The Travelin Man
No, nobody says that you have to tip them now, but if this is another part of the growing trend to tip everybody, I would prefer to nip it in the bud (in my best Barney Fife voice).
I believe that there is much more than a semantic difference between a "line" cook and an "executive" chef. My personal opinion still stands that one does not tip a professional.
I am all for expressing gratitude, and I am a firm believer that doing such is one of the true lost arts of the people in this country. My feeling is that most people do not know how to express or accept genuine gratitude without it being in the form of cash.
My job requires a lot of the same skill set as a restuarant server on occasion, but with a lot more responsibility and significantly less pay. In the course of a day, I help people (customers?) make better decisions; can sway judgements in the favor; perform many dutiful tasks to make their lives simpler — all for very little thanks. I am OK with that. I have never received a tip for my services, and would never expect one. I believe that my position is a professional one, and thus not one that accepts gratuities. My only point is, when you start to think of how many people fall into that same category and who you should and should not tip, it would become cumbersome in about a minute and a half.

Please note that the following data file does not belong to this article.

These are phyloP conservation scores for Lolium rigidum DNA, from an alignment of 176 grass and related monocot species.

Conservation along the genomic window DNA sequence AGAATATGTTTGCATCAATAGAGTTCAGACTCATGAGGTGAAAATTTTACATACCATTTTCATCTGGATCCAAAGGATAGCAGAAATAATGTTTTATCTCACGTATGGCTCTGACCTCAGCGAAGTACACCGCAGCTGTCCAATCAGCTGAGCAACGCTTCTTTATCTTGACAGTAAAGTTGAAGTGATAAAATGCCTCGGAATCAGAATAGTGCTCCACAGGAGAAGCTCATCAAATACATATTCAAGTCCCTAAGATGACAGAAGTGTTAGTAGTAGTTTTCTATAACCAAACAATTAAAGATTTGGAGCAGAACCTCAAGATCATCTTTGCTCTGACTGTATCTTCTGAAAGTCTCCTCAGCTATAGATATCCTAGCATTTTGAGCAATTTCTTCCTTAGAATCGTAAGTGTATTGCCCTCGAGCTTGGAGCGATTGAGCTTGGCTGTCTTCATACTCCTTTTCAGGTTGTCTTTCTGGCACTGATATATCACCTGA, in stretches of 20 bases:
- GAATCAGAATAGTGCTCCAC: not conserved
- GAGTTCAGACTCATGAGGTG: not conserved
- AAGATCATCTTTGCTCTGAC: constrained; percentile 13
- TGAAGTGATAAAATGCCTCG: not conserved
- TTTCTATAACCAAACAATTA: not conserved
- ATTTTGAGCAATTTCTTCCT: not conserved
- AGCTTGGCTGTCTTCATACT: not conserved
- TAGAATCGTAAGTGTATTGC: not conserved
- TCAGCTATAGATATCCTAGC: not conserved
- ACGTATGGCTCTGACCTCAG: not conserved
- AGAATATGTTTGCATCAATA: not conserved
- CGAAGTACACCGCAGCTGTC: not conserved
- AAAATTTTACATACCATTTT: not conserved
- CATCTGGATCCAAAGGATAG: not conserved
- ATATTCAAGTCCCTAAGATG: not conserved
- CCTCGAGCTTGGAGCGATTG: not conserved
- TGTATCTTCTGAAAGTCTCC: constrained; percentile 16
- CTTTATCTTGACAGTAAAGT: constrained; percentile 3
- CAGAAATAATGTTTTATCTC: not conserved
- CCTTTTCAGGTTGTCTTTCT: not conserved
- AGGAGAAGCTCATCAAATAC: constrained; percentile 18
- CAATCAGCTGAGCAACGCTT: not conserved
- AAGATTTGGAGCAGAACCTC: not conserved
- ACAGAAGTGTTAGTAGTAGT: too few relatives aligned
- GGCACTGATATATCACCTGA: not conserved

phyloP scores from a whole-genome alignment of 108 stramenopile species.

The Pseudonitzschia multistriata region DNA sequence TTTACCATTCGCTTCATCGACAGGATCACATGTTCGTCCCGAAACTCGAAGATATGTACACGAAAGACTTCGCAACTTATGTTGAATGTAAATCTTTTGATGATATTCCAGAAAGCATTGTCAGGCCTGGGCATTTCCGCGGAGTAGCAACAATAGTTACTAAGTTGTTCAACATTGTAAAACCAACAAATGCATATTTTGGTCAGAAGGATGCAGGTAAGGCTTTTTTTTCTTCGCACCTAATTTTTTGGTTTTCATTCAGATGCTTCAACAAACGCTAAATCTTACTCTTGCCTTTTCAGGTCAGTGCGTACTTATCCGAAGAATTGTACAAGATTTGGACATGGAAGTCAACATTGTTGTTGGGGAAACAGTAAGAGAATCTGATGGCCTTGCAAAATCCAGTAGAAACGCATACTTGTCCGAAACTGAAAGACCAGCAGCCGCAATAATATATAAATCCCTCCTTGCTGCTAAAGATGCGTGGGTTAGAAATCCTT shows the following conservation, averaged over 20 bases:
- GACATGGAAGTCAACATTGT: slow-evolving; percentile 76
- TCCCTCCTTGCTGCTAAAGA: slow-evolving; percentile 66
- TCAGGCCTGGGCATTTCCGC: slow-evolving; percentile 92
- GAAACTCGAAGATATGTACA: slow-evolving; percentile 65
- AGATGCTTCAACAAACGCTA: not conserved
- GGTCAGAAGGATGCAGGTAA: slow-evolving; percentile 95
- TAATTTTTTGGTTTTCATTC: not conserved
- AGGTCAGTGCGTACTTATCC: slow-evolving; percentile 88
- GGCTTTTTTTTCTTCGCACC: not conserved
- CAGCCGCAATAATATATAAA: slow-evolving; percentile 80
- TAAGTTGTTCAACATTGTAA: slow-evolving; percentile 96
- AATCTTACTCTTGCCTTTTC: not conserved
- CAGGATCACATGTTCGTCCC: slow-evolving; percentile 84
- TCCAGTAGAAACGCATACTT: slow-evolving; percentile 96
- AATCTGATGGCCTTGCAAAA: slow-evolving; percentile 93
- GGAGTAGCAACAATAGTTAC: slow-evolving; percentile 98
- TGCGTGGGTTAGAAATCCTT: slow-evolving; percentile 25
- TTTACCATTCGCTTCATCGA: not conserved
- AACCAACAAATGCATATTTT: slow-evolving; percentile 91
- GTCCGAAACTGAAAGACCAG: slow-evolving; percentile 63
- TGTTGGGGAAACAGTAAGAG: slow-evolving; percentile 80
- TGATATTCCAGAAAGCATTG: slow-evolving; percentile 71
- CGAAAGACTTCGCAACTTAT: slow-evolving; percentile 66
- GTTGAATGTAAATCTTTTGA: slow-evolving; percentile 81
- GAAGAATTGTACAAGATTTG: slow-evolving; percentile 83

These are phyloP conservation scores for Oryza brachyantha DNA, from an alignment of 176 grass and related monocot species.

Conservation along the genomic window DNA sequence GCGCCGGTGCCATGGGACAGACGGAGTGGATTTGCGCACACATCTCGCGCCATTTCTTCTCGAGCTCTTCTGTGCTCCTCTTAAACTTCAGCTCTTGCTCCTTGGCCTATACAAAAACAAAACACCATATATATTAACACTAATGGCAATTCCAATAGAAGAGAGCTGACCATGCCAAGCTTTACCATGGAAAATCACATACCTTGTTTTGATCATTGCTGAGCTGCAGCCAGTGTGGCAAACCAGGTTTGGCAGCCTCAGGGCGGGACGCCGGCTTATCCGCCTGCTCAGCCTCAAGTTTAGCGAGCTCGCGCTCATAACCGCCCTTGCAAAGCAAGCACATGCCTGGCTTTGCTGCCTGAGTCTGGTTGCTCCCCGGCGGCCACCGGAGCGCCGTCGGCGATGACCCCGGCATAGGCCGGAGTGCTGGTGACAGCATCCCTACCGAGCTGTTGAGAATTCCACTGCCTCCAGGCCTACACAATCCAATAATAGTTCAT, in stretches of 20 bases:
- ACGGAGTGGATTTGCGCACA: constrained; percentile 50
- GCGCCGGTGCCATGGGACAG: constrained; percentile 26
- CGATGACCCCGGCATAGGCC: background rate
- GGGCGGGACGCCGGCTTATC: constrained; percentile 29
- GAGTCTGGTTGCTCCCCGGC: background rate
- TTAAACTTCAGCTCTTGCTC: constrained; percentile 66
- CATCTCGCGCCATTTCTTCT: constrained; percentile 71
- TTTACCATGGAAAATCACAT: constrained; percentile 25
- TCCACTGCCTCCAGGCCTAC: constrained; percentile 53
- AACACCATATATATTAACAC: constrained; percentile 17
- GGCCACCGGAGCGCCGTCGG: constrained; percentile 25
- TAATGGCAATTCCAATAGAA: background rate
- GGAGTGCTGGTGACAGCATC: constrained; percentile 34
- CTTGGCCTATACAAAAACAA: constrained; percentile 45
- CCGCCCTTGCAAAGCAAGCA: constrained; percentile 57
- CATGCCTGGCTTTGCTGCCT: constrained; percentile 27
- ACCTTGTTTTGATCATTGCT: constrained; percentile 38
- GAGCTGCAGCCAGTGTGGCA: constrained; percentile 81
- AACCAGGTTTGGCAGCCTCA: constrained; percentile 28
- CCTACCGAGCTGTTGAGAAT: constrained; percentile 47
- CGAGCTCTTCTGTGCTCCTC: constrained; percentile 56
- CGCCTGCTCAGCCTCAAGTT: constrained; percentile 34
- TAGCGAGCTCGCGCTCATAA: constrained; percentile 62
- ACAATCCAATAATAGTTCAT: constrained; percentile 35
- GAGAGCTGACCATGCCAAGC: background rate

My belief is that a gratuity should be extended to those folks who go above and beyond in performing their duties in service fields. It is unfortunate that society deems some jobs tip-worthy and others not — and some SO tip-worthy that it is expected.